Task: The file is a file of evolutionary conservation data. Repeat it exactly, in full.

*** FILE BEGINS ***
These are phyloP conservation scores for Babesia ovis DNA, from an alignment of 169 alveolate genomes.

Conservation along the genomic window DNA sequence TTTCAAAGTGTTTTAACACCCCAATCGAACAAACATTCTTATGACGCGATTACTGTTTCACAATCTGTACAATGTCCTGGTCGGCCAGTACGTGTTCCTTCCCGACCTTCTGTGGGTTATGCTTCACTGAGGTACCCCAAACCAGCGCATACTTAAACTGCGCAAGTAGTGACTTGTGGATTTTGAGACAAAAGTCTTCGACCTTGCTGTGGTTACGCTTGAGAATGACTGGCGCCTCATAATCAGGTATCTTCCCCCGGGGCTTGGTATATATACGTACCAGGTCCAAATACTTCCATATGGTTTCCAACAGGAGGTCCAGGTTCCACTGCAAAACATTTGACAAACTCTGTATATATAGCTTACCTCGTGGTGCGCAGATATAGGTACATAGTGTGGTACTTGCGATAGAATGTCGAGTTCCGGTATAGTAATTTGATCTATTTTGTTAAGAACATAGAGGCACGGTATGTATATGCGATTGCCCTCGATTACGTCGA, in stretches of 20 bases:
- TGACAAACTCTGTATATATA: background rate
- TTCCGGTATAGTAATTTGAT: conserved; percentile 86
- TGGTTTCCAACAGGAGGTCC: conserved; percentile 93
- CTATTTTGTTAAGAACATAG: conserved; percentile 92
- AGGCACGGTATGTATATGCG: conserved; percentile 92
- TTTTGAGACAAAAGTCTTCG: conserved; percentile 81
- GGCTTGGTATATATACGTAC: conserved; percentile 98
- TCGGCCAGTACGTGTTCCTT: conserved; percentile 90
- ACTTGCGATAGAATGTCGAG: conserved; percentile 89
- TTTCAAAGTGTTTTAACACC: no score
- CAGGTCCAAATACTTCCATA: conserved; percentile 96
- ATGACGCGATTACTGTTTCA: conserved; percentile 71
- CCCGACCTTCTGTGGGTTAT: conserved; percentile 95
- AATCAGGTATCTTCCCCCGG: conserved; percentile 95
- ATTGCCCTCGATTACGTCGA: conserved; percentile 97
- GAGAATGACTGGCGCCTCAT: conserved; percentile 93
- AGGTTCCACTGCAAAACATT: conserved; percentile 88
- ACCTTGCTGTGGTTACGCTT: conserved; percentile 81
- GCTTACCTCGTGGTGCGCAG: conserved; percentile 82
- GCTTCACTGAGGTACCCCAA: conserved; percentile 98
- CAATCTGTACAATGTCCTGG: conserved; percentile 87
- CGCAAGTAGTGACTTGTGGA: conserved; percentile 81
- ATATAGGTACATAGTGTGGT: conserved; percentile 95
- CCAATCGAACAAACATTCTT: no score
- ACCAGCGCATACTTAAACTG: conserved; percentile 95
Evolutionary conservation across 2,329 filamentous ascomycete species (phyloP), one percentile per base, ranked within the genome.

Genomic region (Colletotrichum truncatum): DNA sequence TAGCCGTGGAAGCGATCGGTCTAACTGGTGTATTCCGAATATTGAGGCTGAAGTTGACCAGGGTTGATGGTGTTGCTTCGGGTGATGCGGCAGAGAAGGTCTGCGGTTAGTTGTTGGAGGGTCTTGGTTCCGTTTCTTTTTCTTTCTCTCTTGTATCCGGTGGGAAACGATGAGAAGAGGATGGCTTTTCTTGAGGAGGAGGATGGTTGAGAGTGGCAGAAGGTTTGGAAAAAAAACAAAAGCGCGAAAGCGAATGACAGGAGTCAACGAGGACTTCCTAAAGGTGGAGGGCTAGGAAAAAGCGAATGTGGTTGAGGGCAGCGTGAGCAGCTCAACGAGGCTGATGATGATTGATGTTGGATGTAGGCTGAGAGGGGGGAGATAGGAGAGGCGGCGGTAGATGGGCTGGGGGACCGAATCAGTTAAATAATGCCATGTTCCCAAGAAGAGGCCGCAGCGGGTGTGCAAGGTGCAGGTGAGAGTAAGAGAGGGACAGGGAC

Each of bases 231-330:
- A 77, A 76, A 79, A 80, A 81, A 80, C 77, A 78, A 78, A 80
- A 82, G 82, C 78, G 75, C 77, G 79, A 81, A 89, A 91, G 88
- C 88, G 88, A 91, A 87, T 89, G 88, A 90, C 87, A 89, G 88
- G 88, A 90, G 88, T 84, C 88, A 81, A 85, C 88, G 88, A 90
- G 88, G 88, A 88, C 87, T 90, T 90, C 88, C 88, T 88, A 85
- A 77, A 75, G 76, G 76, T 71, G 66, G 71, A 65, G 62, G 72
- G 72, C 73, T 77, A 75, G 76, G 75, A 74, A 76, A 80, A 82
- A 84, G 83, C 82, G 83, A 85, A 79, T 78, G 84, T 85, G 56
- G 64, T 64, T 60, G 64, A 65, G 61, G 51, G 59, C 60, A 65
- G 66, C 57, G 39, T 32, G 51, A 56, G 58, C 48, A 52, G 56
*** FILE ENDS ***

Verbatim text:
These are phyloP conservation scores for Babesia ovis DNA, from an alignment of 169 alveolate genomes.

Conservation along the genomic window DNA sequence TTTCAAAGTGTTTTAACACCCCAATCGAACAAACATTCTTATGACGCGATTACTGTTTCACAATCTGTACAATGTCCTGGTCGGCCAGTACGTGTTCCTTCCCGACCTTCTGTGGGTTATGCTTCACTGAGGTACCCCAAACCAGCGCATACTTAAACTGCGCAAGTAGTGACTTGTGGATTTTGAGACAAAAGTCTTCGACCTTGCTGTGGTTACGCTTGAGAATGACTGGCGCCTCATAATCAGGTATCTTCCCCCGGGGCTTGGTATATATACGTACCAGGTCCAAATACTTCCATATGGTTTCCAACAGGAGGTCCAGGTTCCACTGCAAAACATTTGACAAACTCTGTATATATAGCTTACCTCGTGGTGCGCAGATATAGGTACATAGTGTGGTACTTGCGATAGAATGTCGAGTTCCGGTATAGTAATTTGATCTATTTTGTTAAGAACATAGAGGCACGGTATGTATATGCGATTGCCCTCGATTACGTCGA, in stretches of 20 bases:
- TGACAAACTCTGTATATATA: background rate
- TTCCGGTATAGTAATTTGAT: conserved; percentile 86
- TGGTTTCCAACAGGAGGTCC: conserved; percentile 93
- CTATTTTGTTAAGAACATAG: conserved; percentile 92
- AGGCACGGTATGTATATGCG: conserved; percentile 92
- TTTTGAGACAAAAGTCTTCG: conserved; percentile 81
- GGCTTGGTATATATACGTAC: conserved; percentile 98
- TCGGCCAGTACGTGTTCCTT: conserved; percentile 90
- ACTTGCGATAGAATGTCGAG: conserved; percentile 89
- TTTCAAAGTGTTTTAACACC: no score
- CAGGTCCAAATACTTCCATA: conserved; percentile 96
- ATGACGCGATTACTGTTTCA: conserved; percentile 71
- CCCGACCTTCTGTGGGTTAT: conserved; percentile 95
- AATCAGGTATCTTCCCCCGG: conserved; percentile 95
- ATTGCCCTCGATTACGTCGA: conserved; percentile 97
- GAGAATGACTGGCGCCTCAT: conserved; percentile 93
- AGGTTCCACTGCAAAACATT: conserved; percentile 88
- ACCTTGCTGTGGTTACGCTT: conserved; percentile 81
- GCTTACCTCGTGGTGCGCAG: conserved; percentile 82
- GCTTCACTGAGGTACCCCAA: conserved; percentile 98
- CAATCTGTACAATGTCCTGG: conserved; percentile 87
- CGCAAGTAGTGACTTGTGGA: conserved; percentile 81
- ATATAGGTACATAGTGTGGT: conserved; percentile 95
- CCAATCGAACAAACATTCTT: no score
- ACCAGCGCATACTTAAACTG: conserved; percentile 95
Evolutionary conservation across 2,329 filamentous ascomycete species (phyloP), one percentile per base, ranked within the genome.

Genomic region (Colletotrichum truncatum): DNA sequence TAGCCGTGGAAGCGATCGGTCTAACTGGTGTATTCCGAATATTGAGGCTGAAGTTGACCAGGGTTGATGGTGTTGCTTCGGGTGATGCGGCAGAGAAGGTCTGCGGTTAGTTGTTGGAGGGTCTTGGTTCCGTTTCTTTTTCTTTCTCTCTTGTATCCGGTGGGAAACGATGAGAAGAGGATGGCTTTTCTTGAGGAGGAGGATGGTTGAGAGTGGCAGAAGGTTTGGAAAAAAAACAAAAGCGCGAAAGCGAATGACAGGAGTCAACGAGGACTTCCTAAAGGTGGAGGGCTAGGAAAAAGCGAATGTGGTTGAGGGCAGCGTGAGCAGCTCAACGAGGCTGATGATGATTGATGTTGGATGTAGGCTGAGAGGGGGGAGATAGGAGAGGCGGCGGTAGATGGGCTGGGGGACCGAATCAGTTAAATAATGCCATGTTCCCAAGAAGAGGCCGCAGCGGGTGTGCAAGGTGCAGGTGAGAGTAAGAGAGGGACAGGGAC

Each of bases 231-330:
- A 77, A 76, A 79, A 80, A 81, A 80, C 77, A 78, A 78, A 80
- A 82, G 82, C 78, G 75, C 77, G 79, A 81, A 89, A 91, G 88
- C 88, G 88, A 91, A 87, T 89, G 88, A 90, C 87, A 89, G 88
- G 88, A 90, G 88, T 84, C 88, A 81, A 85, C 88, G 88, A 90
- G 88, G 88, A 88, C 87, T 90, T 90, C 88, C 88, T 88, A 85
- A 77, A 75, G 76, G 76, T 71, G 66, G 71, A 65, G 62, G 72
- G 72, C 73, T 77, A 75, G 76, G 75, A 74, A 76, A 80, A 82
- A 84, G 83, C 82, G 83, A 85, A 79, T 78, G 84, T 85, G 56
- G 64, T 64, T 60, G 64, A 65, G 61, G 51, G 59, C 60, A 65
- G 66, C 57, G 39, T 32, G 51, A 56, G 58, C 48, A 52, G 56